A few hours later, Amy had recovered enough to start fuming. Typical of Schreber, using threats and bribes when just the bribe would do. Just who did he think he was? No one gave orders to her—well—most of the time. She fingered the gold piece that weighed down her wallet and thought of the grim expression on Schreber’s battle-scarred face.
Threat or bribe, it was clear he was not going to let her slide out of this request. The question remained, what sort of information did he want? Personal background? Not unless it was for blackmail. Current business? That was more logical. How much did she really need to give him anyway?
She crossed her legs, recrossed them, and looked into the fire. There had to be some way of figuring it out. Maybe if she just gave him a hint, and saw how he reacted. If he wanted more, she could always get it, right?
“You look thoughtful. What’s going on in that busy mind of yours?” Bernard asked.
She jumped and flushed a guilty red. Invokers couldn’t read thoughts, could they? She schooled her expression into something appropriately blank, and wagged a finger at him.
“That costs money, so don’t ask,” she said as she got up.
“You don’t have to leave every time I come in the room. Sit with me awhile.” He held out his hand toward her, and gave her his most pleading look.
She sneered at it and withdrew into the safety of her work room. After Schreber’s visit she’d refused clients, information, and fresh air. Did he think a few minutes with him would pull her out of her shell?
“I’m only staying for diamonds or chocolate. I don’t see you carrying either.”
He smiled a little, and reached into his pocket with one hand to reveal a handful of glittering gems. “How about one of these?”
Her eyes widened when she recognized the tiny, uninvoked ward stones. They were valuable she knew, valuable enough that they could not be paid for in copper unless it was in the largest of sums. Silver, she decided. They were worth a lot of silver. They twinkled in the fire light, lustrous and pure with just a hint of blue. Almost as if their many facets had been created to cause a warmth of their own, instead of very real protection.
“How long do I have to stay?” she managed to breathe. If it was for eternity, she’d have to turn it down.
He chuckled, and put the gems away. “Long enough to help me.”
Disappointment flooded through her. She flopped onto her bedroll and pondered the price of the gem. If she said yes, it might help her figure out something to give her lethal associate. Then again, if she helped Bernard she was dead anyway. What good was a gem if she couldn’t enjoy the profits? She’d have to use the ward just to protect herself.
“I don’t think so,” she said, not bothering to hide the strain in her voice. Maybe if he heard it, he would take pity on her and give her one anyway.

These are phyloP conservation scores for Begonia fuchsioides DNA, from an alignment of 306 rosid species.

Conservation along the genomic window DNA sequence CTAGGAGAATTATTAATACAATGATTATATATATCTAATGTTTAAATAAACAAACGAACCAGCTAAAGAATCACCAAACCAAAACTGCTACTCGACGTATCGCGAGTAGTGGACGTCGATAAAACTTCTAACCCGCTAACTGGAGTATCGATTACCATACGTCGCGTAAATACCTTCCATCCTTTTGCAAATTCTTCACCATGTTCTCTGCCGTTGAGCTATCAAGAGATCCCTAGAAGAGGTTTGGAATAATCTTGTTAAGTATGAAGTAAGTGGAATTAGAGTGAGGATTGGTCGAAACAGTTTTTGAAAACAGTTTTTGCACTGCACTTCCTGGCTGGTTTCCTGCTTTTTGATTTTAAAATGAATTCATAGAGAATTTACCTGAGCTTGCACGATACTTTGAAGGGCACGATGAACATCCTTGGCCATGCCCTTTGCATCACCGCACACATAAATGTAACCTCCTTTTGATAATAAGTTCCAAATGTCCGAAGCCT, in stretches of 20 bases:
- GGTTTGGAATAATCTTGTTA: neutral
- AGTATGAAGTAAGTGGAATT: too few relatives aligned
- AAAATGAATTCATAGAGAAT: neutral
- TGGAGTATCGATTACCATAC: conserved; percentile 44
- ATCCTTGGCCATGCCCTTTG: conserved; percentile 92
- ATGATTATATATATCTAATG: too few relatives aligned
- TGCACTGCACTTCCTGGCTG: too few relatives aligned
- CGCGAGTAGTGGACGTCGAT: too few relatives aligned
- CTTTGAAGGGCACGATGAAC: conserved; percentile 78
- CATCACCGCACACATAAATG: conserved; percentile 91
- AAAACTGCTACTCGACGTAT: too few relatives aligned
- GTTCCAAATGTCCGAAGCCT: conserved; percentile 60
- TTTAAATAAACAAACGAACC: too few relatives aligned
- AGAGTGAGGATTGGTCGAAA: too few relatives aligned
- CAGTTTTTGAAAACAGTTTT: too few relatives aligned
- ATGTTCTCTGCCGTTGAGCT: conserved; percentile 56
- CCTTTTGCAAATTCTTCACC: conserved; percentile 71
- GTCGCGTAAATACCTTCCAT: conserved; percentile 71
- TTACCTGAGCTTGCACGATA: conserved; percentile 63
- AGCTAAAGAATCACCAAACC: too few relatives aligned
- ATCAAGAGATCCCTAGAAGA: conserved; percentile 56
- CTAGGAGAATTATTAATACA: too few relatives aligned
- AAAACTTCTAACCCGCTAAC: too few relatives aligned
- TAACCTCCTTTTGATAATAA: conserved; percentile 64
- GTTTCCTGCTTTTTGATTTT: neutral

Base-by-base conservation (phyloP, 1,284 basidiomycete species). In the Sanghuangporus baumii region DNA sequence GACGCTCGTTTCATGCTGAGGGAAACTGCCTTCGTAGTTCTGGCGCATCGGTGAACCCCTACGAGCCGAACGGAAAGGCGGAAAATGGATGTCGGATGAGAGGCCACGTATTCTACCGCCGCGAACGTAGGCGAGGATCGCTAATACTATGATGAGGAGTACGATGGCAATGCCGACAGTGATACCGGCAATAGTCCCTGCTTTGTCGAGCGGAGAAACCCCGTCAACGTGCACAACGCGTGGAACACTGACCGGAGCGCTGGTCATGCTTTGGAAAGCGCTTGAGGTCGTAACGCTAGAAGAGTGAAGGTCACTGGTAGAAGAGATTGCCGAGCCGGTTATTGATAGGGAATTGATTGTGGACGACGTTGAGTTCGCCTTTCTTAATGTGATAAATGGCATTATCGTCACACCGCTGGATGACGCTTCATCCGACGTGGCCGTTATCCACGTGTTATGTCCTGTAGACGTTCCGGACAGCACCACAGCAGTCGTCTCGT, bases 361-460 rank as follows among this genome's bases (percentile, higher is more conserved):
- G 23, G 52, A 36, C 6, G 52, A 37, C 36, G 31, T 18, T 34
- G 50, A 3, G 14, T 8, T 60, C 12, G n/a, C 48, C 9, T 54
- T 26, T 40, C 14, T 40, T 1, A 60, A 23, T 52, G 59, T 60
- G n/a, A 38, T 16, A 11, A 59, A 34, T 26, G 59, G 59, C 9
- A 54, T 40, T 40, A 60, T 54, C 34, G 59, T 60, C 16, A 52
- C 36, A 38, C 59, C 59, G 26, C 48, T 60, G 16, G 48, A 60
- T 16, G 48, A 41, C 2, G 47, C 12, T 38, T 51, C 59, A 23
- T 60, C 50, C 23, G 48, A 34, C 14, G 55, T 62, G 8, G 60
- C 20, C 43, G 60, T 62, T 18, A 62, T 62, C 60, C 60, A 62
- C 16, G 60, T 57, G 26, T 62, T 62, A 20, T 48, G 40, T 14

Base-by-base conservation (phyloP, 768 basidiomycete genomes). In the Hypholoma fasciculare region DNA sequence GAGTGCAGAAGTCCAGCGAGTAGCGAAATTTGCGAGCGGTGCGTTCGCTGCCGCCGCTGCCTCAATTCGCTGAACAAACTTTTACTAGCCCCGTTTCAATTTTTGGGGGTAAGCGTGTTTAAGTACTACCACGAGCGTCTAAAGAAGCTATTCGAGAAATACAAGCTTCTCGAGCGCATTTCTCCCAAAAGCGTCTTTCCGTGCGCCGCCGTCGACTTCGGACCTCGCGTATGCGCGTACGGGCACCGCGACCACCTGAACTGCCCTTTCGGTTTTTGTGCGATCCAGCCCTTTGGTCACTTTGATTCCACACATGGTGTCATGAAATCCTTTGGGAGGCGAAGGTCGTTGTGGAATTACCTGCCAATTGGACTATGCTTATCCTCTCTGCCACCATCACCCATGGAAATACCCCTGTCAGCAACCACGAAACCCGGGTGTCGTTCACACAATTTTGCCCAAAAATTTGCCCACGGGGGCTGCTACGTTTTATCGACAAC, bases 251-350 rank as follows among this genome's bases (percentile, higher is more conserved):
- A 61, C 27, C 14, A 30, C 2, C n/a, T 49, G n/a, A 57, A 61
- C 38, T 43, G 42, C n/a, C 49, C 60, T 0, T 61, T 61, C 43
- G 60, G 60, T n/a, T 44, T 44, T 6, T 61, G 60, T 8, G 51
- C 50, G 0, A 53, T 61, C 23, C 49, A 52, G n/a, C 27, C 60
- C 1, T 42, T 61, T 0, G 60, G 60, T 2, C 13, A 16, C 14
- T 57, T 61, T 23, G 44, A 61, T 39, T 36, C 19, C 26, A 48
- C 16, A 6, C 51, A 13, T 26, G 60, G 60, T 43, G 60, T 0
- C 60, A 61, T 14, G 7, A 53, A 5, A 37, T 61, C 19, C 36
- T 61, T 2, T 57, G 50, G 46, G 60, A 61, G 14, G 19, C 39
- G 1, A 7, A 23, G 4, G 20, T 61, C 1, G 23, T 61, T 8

He strolled over to the doorjamb and leaned against it, obviously enjoying the stares they were accumulating. “Come on Amy, you never used to be like this.”
She shrunk against the wall, eyeing his snow-covered cloak with disapproval. If the snow touched her, she was going to have another episode. “You never used to swan around in embroidered cloaks and gold rings, but I notice it hasn’t stopped you.”
He pulled back. “Ouch, feisty today aren’t we? I do think you should come dry off by the fire though. That snow can’t be comfortable.”
A wicked grin spread across his face as he whipped out a large ball of snow from under his cloak. Her eyes widened and she began grabbing at her blanket, her pillow, anything she could use as a shield. She wasn’t quite quick enough; just as she turned with her straw stuffed protection Bernard caught her full in the face with his icy weapon.
The smell of the storm exploded under her nose, and wet flakes flew everywhere. She didn’t notice where they fell, nor did she particularly care. There was a freedom in the coldness, a freedom that told of how where everyone else hid, she came forth. Where other animals died, she lived. Where others migrated, she remained. There was something vital about her species, something designed for the snow.
She lowered her head to sniff at a strange set of tracks that wandered away from her into the woods. The pungent, musky odor was easy for her to identify. Even if she hadn’t recognized it as the scent of a fat snowshoe rabbit, the way it made her mouth water would have told her it was something good to eat. Without hesitation, she began to follow.
A shadow fell across her path as she was running, but she paid it no mind. Shadows came and went all the time. She attempted to avoid it only when it bent towards her, looming into a frightening, predatory shape. She bared her teeth as it reached towards her, and screamed her challenge.
“Amy, wake up! Are you alright?”